Allow me to write in response to the on-going political as well as military surge between the Republic of South Sudan and the Republic of Sudan. Much has been written and said about this which is why I shall not assume the possibility of drawing your attention in respect to what I am about to say in my writing. As a citizen of this nation, my responsibility under the constitution is simply to express an opinion which per se may not influence your Excellency to duly rely on especially when it comes to taking tough military decisions. But it is my justified view that our nation needs collective responsibility in safeguarding and protecting its sovereignty by all means including and not limited to advising your Excellency as a citizen filled with sense of patriotism!
A lot has happened since the capture of Panthou and I shall not dwell much on what we have handled with sensibility. Let me applaud your wise leadership for setting standards which the regimes in Khartoum have, over the decades, failed to set. Respecting international norms and customs with respect to humanitarian law is such a good thing that we shall always be proud of and manifests itself in the way we have so far handled the boiling military build-up of the ruling authoritarian regime in Khartoum. As I shall precisely point out, the world has moved away from the era of war which Sudan, and especially the National Congress Party (NCP), is so much interested in. During moments such as this, we cannot ignore the benefits of differing views on the way forward, and I believe your Excellency must have been confronted with much more than I should say; yet there is always an end to difficulty.
It is true that many citizens are unhappy with your decision of withdrawing SPLA troops from Panthou. This must have been a painful decision to take but I am not unaware of the motivating circumstances leading to the taking of the said decision. On one hand, we have an obligation to ensure the maintenance of international peace and security under Chapter VII of the UN Charter; and on the other hand we have a responsibility to protect or defend not only the citizens but also the sovereignty of our state in accordance with the provision of Article 2 read together with article 53 clauses 1 and 2 of the Transitional Constitution of the Republic of South Sudan, 2011. Choosing between these two important alternatives must have been too painful but your Excellency acted in a truly justiciable manner. As a matter of sincerity, I was taken aback and disappointed with your Excellency’s position when I first heard and read the council of Ministers’ resolution ordering the withdrawal of our troops from Panthou. However, my disappointment dissipated with reading and understanding our obligation under international law plus the manner in which we took Panthou from the Sudan Armed Forces (SAF). Although I was not supportive of your Excellency’s position along with the Council of Ministers’, I regretted my thoughts and so I understood your Excellency acted in a reasonable manner considering our pledge to respect and abide by human rights principles and the principles of international law as contained in the UN covenants. My regret is not in vain because it has been said, which I believe is true, that our gallant SPLA forces took Panthou as a result of recurrent attacks from SAF. Our taking it from them was not bad though, but taking it on the basis that it is part of South Sudan would:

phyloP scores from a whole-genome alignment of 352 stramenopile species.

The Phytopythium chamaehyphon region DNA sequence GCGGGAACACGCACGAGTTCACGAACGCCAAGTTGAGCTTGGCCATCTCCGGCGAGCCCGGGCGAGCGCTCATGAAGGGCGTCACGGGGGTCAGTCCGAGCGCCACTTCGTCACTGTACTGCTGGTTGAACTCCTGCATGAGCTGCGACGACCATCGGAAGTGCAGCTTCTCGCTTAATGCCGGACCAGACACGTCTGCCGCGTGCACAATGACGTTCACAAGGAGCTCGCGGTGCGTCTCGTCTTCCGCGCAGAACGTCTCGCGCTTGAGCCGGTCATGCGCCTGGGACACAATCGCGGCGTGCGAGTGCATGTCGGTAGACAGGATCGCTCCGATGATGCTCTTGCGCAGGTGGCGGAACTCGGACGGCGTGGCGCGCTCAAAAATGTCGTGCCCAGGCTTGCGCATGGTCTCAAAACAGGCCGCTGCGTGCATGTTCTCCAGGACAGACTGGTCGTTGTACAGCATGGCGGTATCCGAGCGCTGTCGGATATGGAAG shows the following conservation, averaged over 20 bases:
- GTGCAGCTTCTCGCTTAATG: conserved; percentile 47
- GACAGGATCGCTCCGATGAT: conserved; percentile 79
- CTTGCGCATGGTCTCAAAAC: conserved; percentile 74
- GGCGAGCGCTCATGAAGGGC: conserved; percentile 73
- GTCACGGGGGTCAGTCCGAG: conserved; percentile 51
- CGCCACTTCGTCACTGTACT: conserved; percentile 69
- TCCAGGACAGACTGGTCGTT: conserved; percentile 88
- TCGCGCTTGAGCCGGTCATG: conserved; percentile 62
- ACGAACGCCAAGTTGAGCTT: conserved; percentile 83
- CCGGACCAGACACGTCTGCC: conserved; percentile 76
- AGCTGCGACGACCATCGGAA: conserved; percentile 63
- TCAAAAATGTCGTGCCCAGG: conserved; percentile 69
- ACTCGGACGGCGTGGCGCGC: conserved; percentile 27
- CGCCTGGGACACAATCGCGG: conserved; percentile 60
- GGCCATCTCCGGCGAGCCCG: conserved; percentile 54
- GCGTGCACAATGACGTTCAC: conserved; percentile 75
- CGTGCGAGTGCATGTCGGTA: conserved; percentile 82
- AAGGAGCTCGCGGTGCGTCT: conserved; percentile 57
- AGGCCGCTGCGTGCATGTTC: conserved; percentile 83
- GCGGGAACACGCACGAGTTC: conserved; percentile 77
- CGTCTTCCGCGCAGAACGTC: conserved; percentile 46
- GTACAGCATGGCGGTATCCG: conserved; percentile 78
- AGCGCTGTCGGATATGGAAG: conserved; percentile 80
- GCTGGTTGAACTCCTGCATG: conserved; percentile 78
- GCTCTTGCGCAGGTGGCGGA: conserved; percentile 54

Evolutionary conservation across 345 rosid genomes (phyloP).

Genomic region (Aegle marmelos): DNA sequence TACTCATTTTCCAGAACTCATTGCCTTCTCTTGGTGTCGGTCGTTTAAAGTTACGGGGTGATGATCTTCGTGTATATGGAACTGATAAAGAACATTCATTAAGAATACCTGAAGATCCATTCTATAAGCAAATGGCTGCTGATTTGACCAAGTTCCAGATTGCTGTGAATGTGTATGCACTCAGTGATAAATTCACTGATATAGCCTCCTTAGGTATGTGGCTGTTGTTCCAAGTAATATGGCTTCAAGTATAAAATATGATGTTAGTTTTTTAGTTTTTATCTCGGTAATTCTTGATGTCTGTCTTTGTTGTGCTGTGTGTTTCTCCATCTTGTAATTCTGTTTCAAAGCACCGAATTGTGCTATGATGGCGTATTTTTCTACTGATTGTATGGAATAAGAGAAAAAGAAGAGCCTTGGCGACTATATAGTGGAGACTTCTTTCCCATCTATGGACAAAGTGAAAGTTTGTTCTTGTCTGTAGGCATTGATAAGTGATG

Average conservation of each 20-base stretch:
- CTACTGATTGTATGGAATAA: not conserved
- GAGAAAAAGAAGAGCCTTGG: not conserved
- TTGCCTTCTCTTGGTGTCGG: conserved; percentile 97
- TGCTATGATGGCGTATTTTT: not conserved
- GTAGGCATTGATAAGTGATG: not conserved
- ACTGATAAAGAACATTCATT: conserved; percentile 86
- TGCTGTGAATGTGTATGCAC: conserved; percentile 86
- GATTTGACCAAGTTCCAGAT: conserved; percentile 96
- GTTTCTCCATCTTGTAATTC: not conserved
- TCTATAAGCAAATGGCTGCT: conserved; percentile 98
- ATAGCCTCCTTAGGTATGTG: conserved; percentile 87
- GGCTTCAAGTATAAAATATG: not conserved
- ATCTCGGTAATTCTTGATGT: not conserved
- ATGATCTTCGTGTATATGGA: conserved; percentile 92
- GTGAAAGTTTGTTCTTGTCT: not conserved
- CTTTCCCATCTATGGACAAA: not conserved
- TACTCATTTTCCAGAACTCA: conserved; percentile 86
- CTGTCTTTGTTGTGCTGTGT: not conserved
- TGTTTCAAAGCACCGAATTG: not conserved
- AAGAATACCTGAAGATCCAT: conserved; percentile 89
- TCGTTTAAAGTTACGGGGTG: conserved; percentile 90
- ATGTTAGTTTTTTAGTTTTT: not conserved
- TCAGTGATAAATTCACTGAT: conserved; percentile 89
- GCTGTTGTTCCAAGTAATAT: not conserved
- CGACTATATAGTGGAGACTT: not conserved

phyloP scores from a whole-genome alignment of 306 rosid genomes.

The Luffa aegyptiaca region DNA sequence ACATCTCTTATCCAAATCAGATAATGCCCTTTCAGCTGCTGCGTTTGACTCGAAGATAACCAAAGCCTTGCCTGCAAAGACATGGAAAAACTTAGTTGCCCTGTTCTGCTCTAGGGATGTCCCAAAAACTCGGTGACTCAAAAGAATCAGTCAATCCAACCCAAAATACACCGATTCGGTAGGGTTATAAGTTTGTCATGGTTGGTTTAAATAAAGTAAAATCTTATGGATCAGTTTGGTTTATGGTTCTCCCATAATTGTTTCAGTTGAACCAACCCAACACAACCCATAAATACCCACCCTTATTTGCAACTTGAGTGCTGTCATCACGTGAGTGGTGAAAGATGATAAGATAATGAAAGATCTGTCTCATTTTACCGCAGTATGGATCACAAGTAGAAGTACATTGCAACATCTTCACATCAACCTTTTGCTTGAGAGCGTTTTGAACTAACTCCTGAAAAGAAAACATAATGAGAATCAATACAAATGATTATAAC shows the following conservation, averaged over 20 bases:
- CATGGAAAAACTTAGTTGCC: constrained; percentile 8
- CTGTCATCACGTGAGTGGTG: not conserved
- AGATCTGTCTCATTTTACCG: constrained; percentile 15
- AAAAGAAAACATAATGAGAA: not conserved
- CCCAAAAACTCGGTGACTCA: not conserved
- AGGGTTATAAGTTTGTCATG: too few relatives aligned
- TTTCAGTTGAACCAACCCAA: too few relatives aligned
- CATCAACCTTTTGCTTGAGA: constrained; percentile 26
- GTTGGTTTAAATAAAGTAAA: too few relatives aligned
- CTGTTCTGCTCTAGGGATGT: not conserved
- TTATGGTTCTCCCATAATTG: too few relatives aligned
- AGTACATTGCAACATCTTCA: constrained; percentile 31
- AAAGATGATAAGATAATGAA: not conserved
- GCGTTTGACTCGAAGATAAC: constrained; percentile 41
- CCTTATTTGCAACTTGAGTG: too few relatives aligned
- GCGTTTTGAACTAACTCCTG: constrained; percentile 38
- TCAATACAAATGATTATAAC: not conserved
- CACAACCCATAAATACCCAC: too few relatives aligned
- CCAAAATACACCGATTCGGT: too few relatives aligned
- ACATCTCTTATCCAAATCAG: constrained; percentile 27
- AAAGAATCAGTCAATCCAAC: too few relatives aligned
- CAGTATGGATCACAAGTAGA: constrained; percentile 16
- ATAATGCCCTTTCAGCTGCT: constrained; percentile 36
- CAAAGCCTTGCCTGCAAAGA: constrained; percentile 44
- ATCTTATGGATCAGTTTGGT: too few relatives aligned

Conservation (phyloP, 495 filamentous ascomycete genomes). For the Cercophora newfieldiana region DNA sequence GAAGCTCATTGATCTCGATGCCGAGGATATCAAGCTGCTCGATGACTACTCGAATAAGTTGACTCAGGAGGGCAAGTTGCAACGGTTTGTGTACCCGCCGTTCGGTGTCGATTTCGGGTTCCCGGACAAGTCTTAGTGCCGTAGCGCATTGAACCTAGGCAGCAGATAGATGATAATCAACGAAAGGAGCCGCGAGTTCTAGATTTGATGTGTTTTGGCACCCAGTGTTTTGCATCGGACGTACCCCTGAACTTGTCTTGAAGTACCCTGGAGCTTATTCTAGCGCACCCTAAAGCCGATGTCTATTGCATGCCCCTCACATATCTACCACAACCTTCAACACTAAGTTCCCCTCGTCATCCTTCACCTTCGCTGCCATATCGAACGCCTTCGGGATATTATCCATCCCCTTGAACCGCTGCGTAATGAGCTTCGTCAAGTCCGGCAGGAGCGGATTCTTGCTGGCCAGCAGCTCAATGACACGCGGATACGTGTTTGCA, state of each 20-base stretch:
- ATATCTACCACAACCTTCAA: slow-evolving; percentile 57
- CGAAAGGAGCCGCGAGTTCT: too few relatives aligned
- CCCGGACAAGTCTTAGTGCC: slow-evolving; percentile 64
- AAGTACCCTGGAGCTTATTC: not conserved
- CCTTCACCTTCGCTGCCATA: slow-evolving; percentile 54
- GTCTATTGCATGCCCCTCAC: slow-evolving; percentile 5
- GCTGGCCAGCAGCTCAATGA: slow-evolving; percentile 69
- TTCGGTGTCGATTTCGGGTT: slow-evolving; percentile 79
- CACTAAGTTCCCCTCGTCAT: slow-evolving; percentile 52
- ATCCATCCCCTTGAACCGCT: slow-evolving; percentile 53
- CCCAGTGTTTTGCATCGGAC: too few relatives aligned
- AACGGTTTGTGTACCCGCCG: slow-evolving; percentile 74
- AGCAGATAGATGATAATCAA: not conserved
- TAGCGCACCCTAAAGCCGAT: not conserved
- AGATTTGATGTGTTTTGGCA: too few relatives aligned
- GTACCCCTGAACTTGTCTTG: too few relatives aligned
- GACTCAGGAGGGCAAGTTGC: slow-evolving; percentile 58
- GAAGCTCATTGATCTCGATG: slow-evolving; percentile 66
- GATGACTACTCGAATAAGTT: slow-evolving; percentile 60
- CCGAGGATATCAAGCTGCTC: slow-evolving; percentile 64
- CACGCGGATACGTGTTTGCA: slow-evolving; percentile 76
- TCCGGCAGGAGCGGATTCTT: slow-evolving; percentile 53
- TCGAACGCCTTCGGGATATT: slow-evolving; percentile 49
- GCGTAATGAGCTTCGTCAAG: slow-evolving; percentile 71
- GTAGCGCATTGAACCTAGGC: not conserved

Call into question our pledge to respect international norms and customs which bind nations together.
Have been a dangerous decision in terms of Khartoum reacting with swift force of a full scale war which, I think, we were not fully prepared to contain as a nation.
Make us loose our friends and, in my opinion, there would be possibility of sanctions being imposed on our state which, I think, we cannot withstand given our shaky economy because of oil shutdown!
As it is commonly known that Panthou is ours by history, there is no fear it will never be should we claim it before international tribunals such as the International Court of Arbitration at The Hague. I must say Moburuk Wa Moburukat Mr. President for the wise decision so taken!
Whereas it is my desire not to pin your Excellency down reading this lengthy letter, it is also crucial to understand the position of a concerned patriot who has sacrificed his valuable time writing to seek understanding from your Excellency. Mr. President, I shall implore you to take me as a patriot desiring to put an end to the war-mongering propaganda of Sudan and although my writing is not a binding thesis, since our learned patriots, having the foresight into world politics, have the constitutional mandate to advise your Excellency, I will add a non-binding piece of my mind.
In any given circumstances, the political idiocy of Khartoum cannot per se be taken for granted. Already Khartoum has declared war on our nation and to act in ignorance will be too dangerous especially to the legitimacy of your wise leadership. In moments like this all we need are allies having the goodwill and political interest in our affairs. I am not saying this as an answer to Khartoum military tone but I am saying it on the basis of defense with restrain should SAF step into our territory. Before I sat down to write this letter, I had discussed a brief question with my learned colleague students who have the goodwill for this nation, and so I may be writing reflecting their shared views. The question I had asked them is: “which nation is most likely willing to help us with military aid during moments such as this?” Although there were no conclusive answers for this question, I gained courage and motivation to write this letter which I believe your Excellency will find relevant to read since it is from an ordinary citizen seeking the common good of our state.
Up to this moment of my letter Mr. President, I implore your patience to stay with me even though I seem not to point out what my letter intends to address. The point is we have a number of friendly states to look up to in terms of soliciting military aid especially when it comes to defense of our sovereignty from Khartoum’s aggression. I am obliged to think that your Excellency knows that most superpowers won’t be of help at this crucial moment when we need their help in terms of military aids as well as finances. This is based on political justifications which this letter cannot dwell on.